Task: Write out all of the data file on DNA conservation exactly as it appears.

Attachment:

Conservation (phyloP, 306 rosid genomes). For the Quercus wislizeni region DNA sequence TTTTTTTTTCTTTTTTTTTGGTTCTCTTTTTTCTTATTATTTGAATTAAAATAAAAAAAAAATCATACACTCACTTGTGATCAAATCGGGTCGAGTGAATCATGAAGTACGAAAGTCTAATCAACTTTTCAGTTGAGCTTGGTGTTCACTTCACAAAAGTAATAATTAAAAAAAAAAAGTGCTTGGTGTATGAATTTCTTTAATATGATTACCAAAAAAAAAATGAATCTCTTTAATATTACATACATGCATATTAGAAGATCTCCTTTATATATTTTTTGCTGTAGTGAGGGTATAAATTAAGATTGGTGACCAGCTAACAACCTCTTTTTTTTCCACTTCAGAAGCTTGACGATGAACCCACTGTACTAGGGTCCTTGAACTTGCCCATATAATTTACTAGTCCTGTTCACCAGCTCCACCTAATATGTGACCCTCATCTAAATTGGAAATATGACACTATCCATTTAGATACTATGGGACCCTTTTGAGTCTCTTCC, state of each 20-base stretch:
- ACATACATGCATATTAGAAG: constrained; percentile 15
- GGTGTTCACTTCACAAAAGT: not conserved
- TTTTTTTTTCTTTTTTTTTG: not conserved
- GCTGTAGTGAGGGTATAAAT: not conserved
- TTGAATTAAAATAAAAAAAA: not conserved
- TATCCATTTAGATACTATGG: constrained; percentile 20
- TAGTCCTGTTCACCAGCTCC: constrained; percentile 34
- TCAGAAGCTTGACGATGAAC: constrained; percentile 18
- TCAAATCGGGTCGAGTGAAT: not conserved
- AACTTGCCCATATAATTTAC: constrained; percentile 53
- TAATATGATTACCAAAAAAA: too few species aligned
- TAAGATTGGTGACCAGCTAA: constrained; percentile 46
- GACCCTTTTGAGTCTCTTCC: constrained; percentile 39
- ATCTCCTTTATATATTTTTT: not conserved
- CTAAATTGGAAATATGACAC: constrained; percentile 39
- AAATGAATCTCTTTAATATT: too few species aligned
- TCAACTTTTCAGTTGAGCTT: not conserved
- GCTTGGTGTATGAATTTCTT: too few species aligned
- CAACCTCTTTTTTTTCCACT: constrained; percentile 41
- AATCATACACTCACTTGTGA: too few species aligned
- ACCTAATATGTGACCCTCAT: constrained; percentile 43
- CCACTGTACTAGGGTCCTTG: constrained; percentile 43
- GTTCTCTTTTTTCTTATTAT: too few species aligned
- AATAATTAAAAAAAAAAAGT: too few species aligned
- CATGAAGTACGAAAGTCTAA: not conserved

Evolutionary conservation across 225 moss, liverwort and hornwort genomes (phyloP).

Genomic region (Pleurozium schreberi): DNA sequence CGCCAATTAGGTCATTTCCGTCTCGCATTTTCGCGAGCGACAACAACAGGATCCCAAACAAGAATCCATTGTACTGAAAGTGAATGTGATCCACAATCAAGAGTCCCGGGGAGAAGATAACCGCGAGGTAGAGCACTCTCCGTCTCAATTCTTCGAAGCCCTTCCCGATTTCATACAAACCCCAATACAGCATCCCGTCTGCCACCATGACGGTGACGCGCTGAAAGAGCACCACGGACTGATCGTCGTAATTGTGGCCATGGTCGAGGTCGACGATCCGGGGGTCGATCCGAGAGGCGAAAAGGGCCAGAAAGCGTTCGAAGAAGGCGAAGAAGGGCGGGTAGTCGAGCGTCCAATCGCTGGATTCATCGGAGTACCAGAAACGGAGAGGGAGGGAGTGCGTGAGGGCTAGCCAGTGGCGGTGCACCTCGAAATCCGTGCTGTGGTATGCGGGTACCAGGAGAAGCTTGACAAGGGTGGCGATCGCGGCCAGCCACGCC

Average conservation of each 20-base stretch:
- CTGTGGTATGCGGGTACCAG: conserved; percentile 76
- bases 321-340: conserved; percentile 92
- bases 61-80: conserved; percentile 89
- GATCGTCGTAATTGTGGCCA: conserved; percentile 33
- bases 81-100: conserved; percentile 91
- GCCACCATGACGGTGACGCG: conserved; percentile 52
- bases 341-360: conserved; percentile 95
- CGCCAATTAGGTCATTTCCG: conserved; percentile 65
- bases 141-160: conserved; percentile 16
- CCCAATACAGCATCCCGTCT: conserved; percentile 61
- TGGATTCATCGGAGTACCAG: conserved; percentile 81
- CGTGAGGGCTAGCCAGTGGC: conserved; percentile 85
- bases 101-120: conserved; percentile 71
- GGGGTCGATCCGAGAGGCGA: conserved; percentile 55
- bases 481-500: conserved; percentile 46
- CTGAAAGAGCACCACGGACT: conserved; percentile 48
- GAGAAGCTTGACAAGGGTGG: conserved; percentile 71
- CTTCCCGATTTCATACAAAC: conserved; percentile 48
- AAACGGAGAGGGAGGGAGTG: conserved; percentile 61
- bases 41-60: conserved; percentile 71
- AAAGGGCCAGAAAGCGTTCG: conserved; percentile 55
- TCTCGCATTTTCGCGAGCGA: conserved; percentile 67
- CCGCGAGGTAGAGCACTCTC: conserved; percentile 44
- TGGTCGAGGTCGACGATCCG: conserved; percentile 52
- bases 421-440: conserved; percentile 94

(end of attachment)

Conservation (phyloP, 306 rosid genomes). For the Quercus wislizeni region DNA sequence TTTTTTTTTCTTTTTTTTTGGTTCTCTTTTTTCTTATTATTTGAATTAAAATAAAAAAAAAATCATACACTCACTTGTGATCAAATCGGGTCGAGTGAATCATGAAGTACGAAAGTCTAATCAACTTTTCAGTTGAGCTTGGTGTTCACTTCACAAAAGTAATAATTAAAAAAAAAAAGTGCTTGGTGTATGAATTTCTTTAATATGATTACCAAAAAAAAAATGAATCTCTTTAATATTACATACATGCATATTAGAAGATCTCCTTTATATATTTTTTGCTGTAGTGAGGGTATAAATTAAGATTGGTGACCAGCTAACAACCTCTTTTTTTTCCACTTCAGAAGCTTGACGATGAACCCACTGTACTAGGGTCCTTGAACTTGCCCATATAATTTACTAGTCCTGTTCACCAGCTCCACCTAATATGTGACCCTCATCTAAATTGGAAATATGACACTATCCATTTAGATACTATGGGACCCTTTTGAGTCTCTTCC, state of each 20-base stretch:
- ACATACATGCATATTAGAAG: constrained; percentile 15
- GGTGTTCACTTCACAAAAGT: not conserved
- TTTTTTTTTCTTTTTTTTTG: not conserved
- GCTGTAGTGAGGGTATAAAT: not conserved
- TTGAATTAAAATAAAAAAAA: not conserved
- TATCCATTTAGATACTATGG: constrained; percentile 20
- TAGTCCTGTTCACCAGCTCC: constrained; percentile 34
- TCAGAAGCTTGACGATGAAC: constrained; percentile 18
- TCAAATCGGGTCGAGTGAAT: not conserved
- AACTTGCCCATATAATTTAC: constrained; percentile 53
- TAATATGATTACCAAAAAAA: too few species aligned
- TAAGATTGGTGACCAGCTAA: constrained; percentile 46
- GACCCTTTTGAGTCTCTTCC: constrained; percentile 39
- ATCTCCTTTATATATTTTTT: not conserved
- CTAAATTGGAAATATGACAC: constrained; percentile 39
- AAATGAATCTCTTTAATATT: too few species aligned
- TCAACTTTTCAGTTGAGCTT: not conserved
- GCTTGGTGTATGAATTTCTT: too few species aligned
- CAACCTCTTTTTTTTCCACT: constrained; percentile 41
- AATCATACACTCACTTGTGA: too few species aligned
- ACCTAATATGTGACCCTCAT: constrained; percentile 43
- CCACTGTACTAGGGTCCTTG: constrained; percentile 43
- GTTCTCTTTTTTCTTATTAT: too few species aligned
- AATAATTAAAAAAAAAAAGT: too few species aligned
- CATGAAGTACGAAAGTCTAA: not conserved

Evolutionary conservation across 225 moss, liverwort and hornwort genomes (phyloP).

Genomic region (Pleurozium schreberi): DNA sequence CGCCAATTAGGTCATTTCCGTCTCGCATTTTCGCGAGCGACAACAACAGGATCCCAAACAAGAATCCATTGTACTGAAAGTGAATGTGATCCACAATCAAGAGTCCCGGGGAGAAGATAACCGCGAGGTAGAGCACTCTCCGTCTCAATTCTTCGAAGCCCTTCCCGATTTCATACAAACCCCAATACAGCATCCCGTCTGCCACCATGACGGTGACGCGCTGAAAGAGCACCACGGACTGATCGTCGTAATTGTGGCCATGGTCGAGGTCGACGATCCGGGGGTCGATCCGAGAGGCGAAAAGGGCCAGAAAGCGTTCGAAGAAGGCGAAGAAGGGCGGGTAGTCGAGCGTCCAATCGCTGGATTCATCGGAGTACCAGAAACGGAGAGGGAGGGAGTGCGTGAGGGCTAGCCAGTGGCGGTGCACCTCGAAATCCGTGCTGTGGTATGCGGGTACCAGGAGAAGCTTGACAAGGGTGGCGATCGCGGCCAGCCACGCC

Average conservation of each 20-base stretch:
- CTGTGGTATGCGGGTACCAG: conserved; percentile 76
- bases 321-340: conserved; percentile 92
- bases 61-80: conserved; percentile 89
- GATCGTCGTAATTGTGGCCA: conserved; percentile 33
- bases 81-100: conserved; percentile 91
- GCCACCATGACGGTGACGCG: conserved; percentile 52
- bases 341-360: conserved; percentile 95
- CGCCAATTAGGTCATTTCCG: conserved; percentile 65
- bases 141-160: conserved; percentile 16
- CCCAATACAGCATCCCGTCT: conserved; percentile 61
- TGGATTCATCGGAGTACCAG: conserved; percentile 81
- CGTGAGGGCTAGCCAGTGGC: conserved; percentile 85
- bases 101-120: conserved; percentile 71
- GGGGTCGATCCGAGAGGCGA: conserved; percentile 55
- bases 481-500: conserved; percentile 46
- CTGAAAGAGCACCACGGACT: conserved; percentile 48
- GAGAAGCTTGACAAGGGTGG: conserved; percentile 71
- CTTCCCGATTTCATACAAAC: conserved; percentile 48
- AAACGGAGAGGGAGGGAGTG: conserved; percentile 61
- bases 41-60: conserved; percentile 71
- AAAGGGCCAGAAAGCGTTCG: conserved; percentile 55
- TCTCGCATTTTCGCGAGCGA: conserved; percentile 67
- CCGCGAGGTAGAGCACTCTC: conserved; percentile 44
- TGGTCGAGGTCGACGATCCG: conserved; percentile 52
- bases 421-440: conserved; percentile 94